NHL: Bruins beat Blackhawks 2-0, edge ahead in series

Tuukka Rask stopped 28 shots on Monday to lead the Boston Bruins to a 2-0 victory over the Chicago Blackhawks and into the lead in the NHL Stanley Cup finals.

The Bruins took a 2-1 lead in the best-of-seven championship series thanks to second-period goals from Daniel Paille and Patrice Bergeron.

In the third, the Bruins relied on Rask to preserve the lead and once again he came through with his third shutout of the playoffs.

The Bruins host game four on Wednesday, trying to cement their lead in a series that marks the first time two of the NHL's Original Six franchises have met in the Stanley Cup Finals since 1979, when Montreal beat the New York Rangers in five games.

The Blackhawks have now lost two straight after their triple-overtime triumph in the series opener.

Chicago goalie Corey Crawford stopped 33 shots, but he was backed by little offense as the Blackhawks went 0-for-4 on the power play.

The Blackhawks were hindered by the absence of Marian Hossa, who was scratched after the pre-game warm-ups.

Hossa, who was tied for the team lead in playoff points with 15, was replaced by forward Ben Smith, who was playing his first game in this post-season.

After coming out flat in the first period of game two, Boston controlled play for much of the first period on this one, with Crawford called on to make 11 saves.

"I think we came out pretty solid," Boston's German defenseman Dennis Seidenberg said. "We tried to get pucks deep, tried to forecheck them, tried to force turnovers.

"It was, I think from both teams, a pretty slow start, a little tentative maybe. But we slowly got it going and started skating better once the game started, found our game eventually."

Early in the second, Paille scored his second goal of the series to put the Bruins ahead. He kept the puck in the Chicago zone along the left wall and found Tyler Seguin for a great chance in the slot that Crawford got a piece of. Chicago's Dave Bolland tried to clear it, but Paille corralled the puck, turned and fired at 2:13 of the second.

The Bruins got their first power play of the game 12 minutes into the second period after Bolland was called for cross-checking in bringing Chris Kelly down.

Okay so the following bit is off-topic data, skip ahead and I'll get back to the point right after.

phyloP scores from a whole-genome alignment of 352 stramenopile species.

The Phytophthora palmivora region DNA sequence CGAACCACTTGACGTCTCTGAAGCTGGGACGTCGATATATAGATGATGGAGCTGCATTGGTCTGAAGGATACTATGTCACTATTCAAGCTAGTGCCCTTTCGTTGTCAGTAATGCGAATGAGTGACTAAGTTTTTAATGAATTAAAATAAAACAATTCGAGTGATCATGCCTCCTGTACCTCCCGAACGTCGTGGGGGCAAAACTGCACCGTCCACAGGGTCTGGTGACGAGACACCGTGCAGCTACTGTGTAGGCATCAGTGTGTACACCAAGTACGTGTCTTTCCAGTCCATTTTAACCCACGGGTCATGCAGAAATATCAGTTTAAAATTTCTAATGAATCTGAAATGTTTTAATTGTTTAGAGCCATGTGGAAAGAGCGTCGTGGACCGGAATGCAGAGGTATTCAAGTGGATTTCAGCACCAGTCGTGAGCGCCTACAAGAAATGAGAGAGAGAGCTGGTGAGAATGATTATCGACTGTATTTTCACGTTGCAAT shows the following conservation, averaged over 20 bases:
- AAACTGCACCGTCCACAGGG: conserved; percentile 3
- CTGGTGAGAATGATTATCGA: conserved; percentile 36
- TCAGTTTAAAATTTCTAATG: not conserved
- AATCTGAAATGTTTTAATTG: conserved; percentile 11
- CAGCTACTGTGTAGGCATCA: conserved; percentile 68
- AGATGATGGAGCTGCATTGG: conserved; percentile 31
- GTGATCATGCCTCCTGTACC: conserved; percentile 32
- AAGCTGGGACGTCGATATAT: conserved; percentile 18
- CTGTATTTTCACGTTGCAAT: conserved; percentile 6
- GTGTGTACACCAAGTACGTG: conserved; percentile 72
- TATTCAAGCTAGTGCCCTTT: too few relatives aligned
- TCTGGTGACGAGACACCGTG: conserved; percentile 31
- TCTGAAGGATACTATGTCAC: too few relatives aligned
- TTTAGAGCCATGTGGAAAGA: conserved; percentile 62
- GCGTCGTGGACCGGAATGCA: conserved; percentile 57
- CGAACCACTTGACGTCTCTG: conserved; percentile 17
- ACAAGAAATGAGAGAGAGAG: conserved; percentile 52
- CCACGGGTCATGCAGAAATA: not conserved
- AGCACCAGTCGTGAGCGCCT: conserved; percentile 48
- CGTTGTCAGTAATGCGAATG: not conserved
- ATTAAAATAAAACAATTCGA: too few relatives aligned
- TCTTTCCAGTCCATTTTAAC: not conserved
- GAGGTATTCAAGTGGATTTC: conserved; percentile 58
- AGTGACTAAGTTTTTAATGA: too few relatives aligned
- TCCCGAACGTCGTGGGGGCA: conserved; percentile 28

Boston had a chance when Paille came flying through the neutral zone and tried to get a shot on net from the left wing, but he was upended by Niklas Hjalmarsson, who was whistled for tripping to give the Bruins a 5-on-3 advantage.

The two-man advantage was only for 10 seconds and the first penalty expired before Boston could capitalize, but Bolland was just coming out of the box when the Bruins made it 2-0.

Zdeno Chara had the puck at the right point as the Bolland infraction ticked away, and passed it down low to the right side of the net. From there, Jaromir Jagr fired it across the goal mouth and Bergeron gathered the puck and fired it home with 5:55 remaining in the period.

The point for an assist was 197th for Jagr in his post-season career, moving him into sole possession of fifth place on the NHL's all-time list, one ahead of Paul Coffey.

Seidenberg said he and his teammates were determined to keep pressing, after twice letting two-goal leads evaporate in the game one defeat.

"We told ourselves when we came into the locker room, we said, 'We've been in this position and we gave up the two-goal lead, so let's do it better today, keep attacking,'" he said. "If you attack, it's tough for them to score in our end.

"We did a good job, kept playing our style, kept putting pucks deep, except the last couple of minutes actually. They threw everything at us ... They got quite a few chances. For the most part we did a decent job."

Seidenberg said less than ideal ice conditions made things difficult for both teams.

"It was very tough," he said. "If you look at the ice, it was really rough, the puck was bouncing constantly. Just to control the puck or make passess was tough. It wasn't pretty."

Once again, Seidenberg was a work-horse for the Bruins, his 25:04 minutes on ice second only to the 25:47 of Chara.

"I don't know how easy I handle it, I maybe try to hide it a little bit but it's pretty tough playing against those guys," Seidenberg said. "They've got a lot of speed, just going up and down the ice and hitting all the time -- it's exhausting."